Dam removal down here (most often for shad and herring) has certainly made shad fishing harder, but since shad (and herring) are important food for sea-run striped bass, obviously it makes some sense to ensure that the smaller species have appropriate habitat to spawn, lay eggs, etc.

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    1. Thanks for the info on the yellow things. I will have to investigate those a bit further to see what they are actually made of. I guess it's somewhat confusing to me because they are upstream of the dam; not downstream. Also, they are placed along each bank and not stretched across the river.

      Regarding the change in fishing, I think that is a good thing. That small section of river has a rather diverse gathering of species but the rest of the river - above the dam is a stark contrast. According to a 1998 study by the IDNR, 25 species of fish with average abundance of 70 fish per hour of electrofishing exist BELOW the dam. Above the dam only had nine! That's right...NINE!!!! This is the part that really gets my blood boiling about people who say stuff like "there goes fishing".

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    2. I've seen those used before to keep the shore silt from washing away. Once the level of the pool comes down, it will dry out and any exposed land will quickly get overgrown. Took only six months on the Fox and the lower Batavia dam. Amazing how fast things can get overgrown.

      The one thing we all wondered about years ago was whether or not the different species would use Salt Creek to make spawning runs in the spring. THAT, could be interesting. In the late 90s they stocked smallies in Salt Creek. They should do it again when the dam comes out, see if they survive better. When they leave the creek, they would be going to a river that is hopefully in much better condition. I think that's what killed them off last time, winding up in the pool above that dam if they left the creek.

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    3. I am actually wondering/hoping the same thing. I live a block away from the salt creek and was raised in the same general neighborhood. For as long as I can remember, I have always hoped that I would look in that water near my house and see fish. For as long as I can remember, I have been let down.
      There are two exceptions to that - a group of a dozen or so baby pike (6-8") were dead and washed ashore once. The second is when a carp went cruising by downstream. Aside from that - nothing.

      I think that in order for runs to happen, the silt build up in the salt creek is going to have to disappear somehow. The stretch from my house (the zoo to where it dumps into the des plaines) is a muddy and silty shallow pool. There is very little current generally and at best might be a couple of feet deep. Who knows, maybe the stronger current of the des plaines once the dam is removed will help siphon the water through the salt?

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  6. I've had some peripheral involvement with the project, and from those closer to it I am hearing that Monday June 18th is when Hoffman Dam dam will be actually breached. Haven't heard an estimated time.

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    1. Thanks for the info!! I am out of town until the 22nd so hopefully I will come home to a whole new river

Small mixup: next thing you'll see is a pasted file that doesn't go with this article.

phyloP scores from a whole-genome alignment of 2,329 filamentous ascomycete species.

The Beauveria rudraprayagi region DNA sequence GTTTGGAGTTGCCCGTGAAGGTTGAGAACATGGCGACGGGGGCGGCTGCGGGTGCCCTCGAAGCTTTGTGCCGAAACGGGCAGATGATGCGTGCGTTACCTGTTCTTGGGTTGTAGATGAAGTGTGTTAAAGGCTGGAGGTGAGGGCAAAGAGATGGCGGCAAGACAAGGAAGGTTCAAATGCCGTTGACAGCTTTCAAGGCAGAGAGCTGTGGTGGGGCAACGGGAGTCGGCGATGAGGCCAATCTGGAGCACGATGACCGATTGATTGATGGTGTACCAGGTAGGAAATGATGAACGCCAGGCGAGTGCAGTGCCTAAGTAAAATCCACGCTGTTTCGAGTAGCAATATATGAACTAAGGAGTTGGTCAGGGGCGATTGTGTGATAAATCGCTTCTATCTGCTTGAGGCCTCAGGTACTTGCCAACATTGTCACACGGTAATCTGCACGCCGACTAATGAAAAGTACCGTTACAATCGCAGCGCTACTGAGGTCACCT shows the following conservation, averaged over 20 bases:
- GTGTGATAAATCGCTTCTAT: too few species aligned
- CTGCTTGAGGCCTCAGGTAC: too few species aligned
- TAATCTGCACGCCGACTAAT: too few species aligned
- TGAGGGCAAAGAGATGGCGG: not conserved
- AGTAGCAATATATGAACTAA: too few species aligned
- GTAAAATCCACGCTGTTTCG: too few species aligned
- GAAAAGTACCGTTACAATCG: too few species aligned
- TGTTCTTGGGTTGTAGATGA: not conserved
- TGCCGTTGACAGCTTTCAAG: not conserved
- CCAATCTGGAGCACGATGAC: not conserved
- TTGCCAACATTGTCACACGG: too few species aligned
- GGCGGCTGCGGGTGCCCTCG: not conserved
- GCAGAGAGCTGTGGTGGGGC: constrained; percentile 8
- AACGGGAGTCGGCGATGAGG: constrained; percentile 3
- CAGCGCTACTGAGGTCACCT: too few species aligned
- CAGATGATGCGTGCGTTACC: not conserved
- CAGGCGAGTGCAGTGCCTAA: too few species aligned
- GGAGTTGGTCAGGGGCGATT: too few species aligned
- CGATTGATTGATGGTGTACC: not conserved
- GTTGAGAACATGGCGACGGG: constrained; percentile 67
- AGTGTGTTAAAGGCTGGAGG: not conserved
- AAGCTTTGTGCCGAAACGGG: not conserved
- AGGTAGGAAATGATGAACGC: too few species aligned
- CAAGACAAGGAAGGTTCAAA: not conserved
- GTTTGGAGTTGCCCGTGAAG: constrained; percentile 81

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  7. So there is all this talk about Riverside residents and fishing, but does anyone have information on what the removal will do to Riverside Lawn, the cook county property that always floods. Bismark, Stanley Ave, Gladstone, & 39th St. I have lived and grown up there since I was a baby. My family is still back there and they are just a little concerned over the removal. And the fact that they had no notice of any meetings. Are they digging trenches? do we have any idea of what would happen if there should be a major flood without the dam?

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    1. I do know that there are plans to regrade a lot of that area to handle flood waters a bit more effectively but I am not sure of those exact plans. I am fairly positive that much of that work will take place on the opposite banks of your area. It has been said that this dam removal will actually help with flooding instead of creating more.

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  8. as of today june 21st 2012 the dam has a big gaping hole in the middle about 30 foot wide.

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    1. A local friend sent me a couple pictures of the progress as I was out of town. I am hoping to make a quick stop this afternoon and will make a new post of the current progress as soon as I can!

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  9. Boating above the dam will be ruined however...this was the only legitimate spot near us to motor boat the river....fishing was terrible of course, but fun to power up to the golf course and just float back.

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    1. I suppose you could be right but I think that the river is especially low right now due to the lack of precipitation we have had for the past several months. I think on a normal water year, you would still be able to boat up there.

      If not, I don't think that is too big of a deal. In all the years I have lived in the area, I think I can remember seeing less than ten boats out there.

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  10. https://www.facebook.com/pages/Illinois-Lakes-Management-Association-ILMA/173941715951432

    Note the link regarding the fish survey near the old dam site.

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    1. Yep! Awesome stuff isn't it?! I also shared that link on the BFA Facebook page! Awesome awesome awesome

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Let's hear it!